|Al-Qaeda-linked Al-Shabab, aiming to spread Islamic law in Somalia, is among the groups being armed and financed by Eritrea.|
Stewart Bell Sep 25, 2011 – 8:52 AM ET | Last Updated: Sep 25, 2011 9:00 AM ET
With drought, famine, pirates and armed Islamist groups fighting to overthrow the government, Somalia is a country defined by its needs.
It needs food. It needs to rebuild its ruined land. And it needs security. What it does not need is more guns.
The United Nations imposed an arms embargo on Somalia in 1992 but weapons continue to flow to groups like Al-Shabab, al-Qaeda-linked militants who recently awarded AK-47s to the winners of a children’s Koran competition.
Where the guns come from is no great mystery. The UN committee that monitors violations of the arms embargo has repeatedly blamed nearby Eritrea, one of the world’s most backward and repressive states.
“They are supporting terrorists,” Abdiweli Mohamed Ali, the Somali Prime Minister who was in Toronto this week, told the National Post in an interview.
“We have to face it and we have to impose more strict sanctions on Eritrea.”
In its latest report on violations of the arms embargo, released July 18, the UN monitoring group said Eritrea was training, financing and arming an array of African militant groups, including Al-Shabab.
“In the course of its current mandate, the monitoring group obtained firm evidence of Eritrean support for armed opposition groups throughout the region, including Djibouti, Ethiopia, Somalia and the Sudan,” it said.
The UN monitors also said Eritrea had “conceived, planned, organized and directed” a plot to bomb civilian and government targets in the Ethiopian capital Addis Ababa in January to disrupt an African Union summit.
The attackers were arrested and the plot failed, but it highlighted the paradox that is Eritrea: one of the world’s least developed countries is a secret backer of armed groups throughout the Horn of Africa.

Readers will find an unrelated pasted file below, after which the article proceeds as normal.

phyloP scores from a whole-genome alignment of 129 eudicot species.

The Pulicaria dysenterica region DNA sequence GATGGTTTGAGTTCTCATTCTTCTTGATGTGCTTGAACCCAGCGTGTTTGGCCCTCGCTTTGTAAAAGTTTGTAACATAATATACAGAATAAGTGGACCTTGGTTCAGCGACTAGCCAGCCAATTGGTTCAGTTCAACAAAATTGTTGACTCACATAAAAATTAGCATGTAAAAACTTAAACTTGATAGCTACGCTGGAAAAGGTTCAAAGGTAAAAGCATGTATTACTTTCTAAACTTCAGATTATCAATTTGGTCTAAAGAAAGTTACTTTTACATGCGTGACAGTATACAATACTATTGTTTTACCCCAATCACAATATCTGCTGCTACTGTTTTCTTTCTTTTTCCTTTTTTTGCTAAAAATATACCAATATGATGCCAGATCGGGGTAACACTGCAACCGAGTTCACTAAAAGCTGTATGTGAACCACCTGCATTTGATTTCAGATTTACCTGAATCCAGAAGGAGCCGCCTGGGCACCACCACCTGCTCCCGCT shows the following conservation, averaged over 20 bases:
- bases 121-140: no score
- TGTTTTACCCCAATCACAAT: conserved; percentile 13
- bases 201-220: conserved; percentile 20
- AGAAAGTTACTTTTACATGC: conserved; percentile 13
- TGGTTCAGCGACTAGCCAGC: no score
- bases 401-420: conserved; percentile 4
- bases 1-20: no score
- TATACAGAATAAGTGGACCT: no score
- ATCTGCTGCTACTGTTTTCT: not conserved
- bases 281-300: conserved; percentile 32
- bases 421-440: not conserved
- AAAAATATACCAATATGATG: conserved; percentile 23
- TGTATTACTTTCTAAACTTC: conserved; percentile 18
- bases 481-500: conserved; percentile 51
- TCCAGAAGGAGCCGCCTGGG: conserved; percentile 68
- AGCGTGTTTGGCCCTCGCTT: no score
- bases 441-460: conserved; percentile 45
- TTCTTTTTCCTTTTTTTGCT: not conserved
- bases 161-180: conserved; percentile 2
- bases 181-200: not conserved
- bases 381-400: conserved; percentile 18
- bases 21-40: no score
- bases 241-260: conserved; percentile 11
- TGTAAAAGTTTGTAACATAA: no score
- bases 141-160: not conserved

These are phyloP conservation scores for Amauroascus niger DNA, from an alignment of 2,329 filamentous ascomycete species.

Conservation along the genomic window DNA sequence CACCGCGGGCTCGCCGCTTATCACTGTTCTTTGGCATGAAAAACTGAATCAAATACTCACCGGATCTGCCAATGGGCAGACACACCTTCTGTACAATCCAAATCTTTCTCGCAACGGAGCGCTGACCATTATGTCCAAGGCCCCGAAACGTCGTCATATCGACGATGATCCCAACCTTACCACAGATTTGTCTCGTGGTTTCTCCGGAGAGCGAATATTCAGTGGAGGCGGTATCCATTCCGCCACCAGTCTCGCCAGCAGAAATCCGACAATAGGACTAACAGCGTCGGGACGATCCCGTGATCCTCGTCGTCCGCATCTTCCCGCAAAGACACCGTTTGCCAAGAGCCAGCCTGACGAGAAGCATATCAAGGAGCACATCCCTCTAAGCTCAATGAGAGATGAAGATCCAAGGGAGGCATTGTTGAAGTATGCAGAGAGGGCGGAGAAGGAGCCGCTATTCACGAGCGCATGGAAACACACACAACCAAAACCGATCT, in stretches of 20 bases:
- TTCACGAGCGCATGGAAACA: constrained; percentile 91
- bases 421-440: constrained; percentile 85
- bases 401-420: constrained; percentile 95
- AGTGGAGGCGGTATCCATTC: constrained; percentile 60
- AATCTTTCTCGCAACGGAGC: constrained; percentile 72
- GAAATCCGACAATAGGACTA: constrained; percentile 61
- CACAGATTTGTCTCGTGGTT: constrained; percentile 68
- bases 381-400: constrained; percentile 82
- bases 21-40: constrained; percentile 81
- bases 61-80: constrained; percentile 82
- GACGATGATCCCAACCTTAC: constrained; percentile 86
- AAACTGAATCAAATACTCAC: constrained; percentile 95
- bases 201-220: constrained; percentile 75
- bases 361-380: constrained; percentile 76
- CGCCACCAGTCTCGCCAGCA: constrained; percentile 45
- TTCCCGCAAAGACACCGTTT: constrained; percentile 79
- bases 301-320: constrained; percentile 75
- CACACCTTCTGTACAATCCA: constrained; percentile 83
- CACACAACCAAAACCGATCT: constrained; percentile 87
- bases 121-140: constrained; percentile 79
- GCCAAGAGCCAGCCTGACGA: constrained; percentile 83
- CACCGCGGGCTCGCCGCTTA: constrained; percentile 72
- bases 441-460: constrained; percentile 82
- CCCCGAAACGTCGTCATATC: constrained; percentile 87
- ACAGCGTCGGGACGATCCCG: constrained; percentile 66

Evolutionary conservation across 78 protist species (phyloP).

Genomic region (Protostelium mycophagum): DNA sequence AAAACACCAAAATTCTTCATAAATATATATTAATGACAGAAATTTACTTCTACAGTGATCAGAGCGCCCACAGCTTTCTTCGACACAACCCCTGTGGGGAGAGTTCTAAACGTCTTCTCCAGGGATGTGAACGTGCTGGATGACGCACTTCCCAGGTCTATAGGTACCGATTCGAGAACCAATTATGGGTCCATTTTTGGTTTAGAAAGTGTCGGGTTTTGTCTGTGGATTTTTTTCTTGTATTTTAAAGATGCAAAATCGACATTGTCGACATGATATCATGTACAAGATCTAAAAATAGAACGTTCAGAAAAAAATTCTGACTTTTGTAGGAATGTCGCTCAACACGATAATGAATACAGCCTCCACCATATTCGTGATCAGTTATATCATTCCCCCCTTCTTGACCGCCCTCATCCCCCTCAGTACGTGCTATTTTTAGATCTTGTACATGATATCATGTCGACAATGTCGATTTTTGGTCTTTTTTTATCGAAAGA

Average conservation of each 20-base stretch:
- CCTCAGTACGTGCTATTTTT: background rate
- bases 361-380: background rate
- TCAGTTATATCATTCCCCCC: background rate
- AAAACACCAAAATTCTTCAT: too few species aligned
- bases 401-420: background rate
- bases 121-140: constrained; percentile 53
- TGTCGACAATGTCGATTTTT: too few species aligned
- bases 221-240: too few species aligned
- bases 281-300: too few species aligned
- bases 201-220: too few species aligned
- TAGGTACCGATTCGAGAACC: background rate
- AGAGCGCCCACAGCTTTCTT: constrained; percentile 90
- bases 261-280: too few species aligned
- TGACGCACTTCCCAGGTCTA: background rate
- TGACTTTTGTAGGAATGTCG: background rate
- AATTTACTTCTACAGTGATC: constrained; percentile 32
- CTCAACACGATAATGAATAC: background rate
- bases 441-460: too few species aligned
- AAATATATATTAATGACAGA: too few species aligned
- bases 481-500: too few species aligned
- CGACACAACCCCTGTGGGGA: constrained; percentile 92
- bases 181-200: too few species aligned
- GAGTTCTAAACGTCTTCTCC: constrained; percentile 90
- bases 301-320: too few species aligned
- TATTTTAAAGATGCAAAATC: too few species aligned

The consequences of Eritrea’s actions have been devastating for Somalia. As part of its drive to spread its bleak version of Islamic law, Al-Shabab has staged suicide bombings and imposed Taliban-like restrictions and dress codes on Somalis, particularly women. And it has exacerbated the famine by restricting the work of international aid groups.
Eritrea’s clandestine links to militant groups stem from its simmering conflict with Ethiopia. Eritrea became independent when it broke from Ethiopia in 1991.
Ever since, it has been led by the same man, Isaias Afewerki, a former rebel leader. It has also remained at odds with its neighbours, particularly Ethiopia, which dwarfs Eritrea both in size and population.
“They are obsessed today with conflict with Ethiopia, and their strategy has been to weaken their foe by supporting in effect anyone who will challenge them,” said Dan Connell, the author of several books on Eritrea and a journalism and African studies instructor at Simmons College in Boston.
The UN Security Council tried to reign in Eritrea by imposing a total arms embargo in 2009.
Canada, which has one of the world’s largest Somali diasporas and has lost an estimated 20 youths to Al-Shabab recruitment, implemented the sanctions last year.
But two years later, Eritrea continues to defy the world. The UN monitoring committee says Eritrea’s intelligence, military and the leadership of the ruling People’s Front for Democracy and Justice run the insurgent aid program, working “under the direct supervision” of the president.
The country’s assistance to groups like Al-Shabab consists of training at what the UN calls an “extensive and complex” network of camps. Eritrean embassies distribute cash to Al-Shabab associates — $80,000 a month is paid out by the embassy in Nairobi. There is also evidence of Eritrean arms shipments to Al-Shabab-controlled areas by air and sea. Foreign Al-Shabab fighters have flown to Somalia on flights originating in Eritrea.
How can a country as poor as Eritrea afford to support insurgents? According to the UN report, Eritrea is controlled by a small group of political, military and intelligence officials who engage in “irregular financial practices” such as people smuggling, arms trafficking, money-laundering and extortion.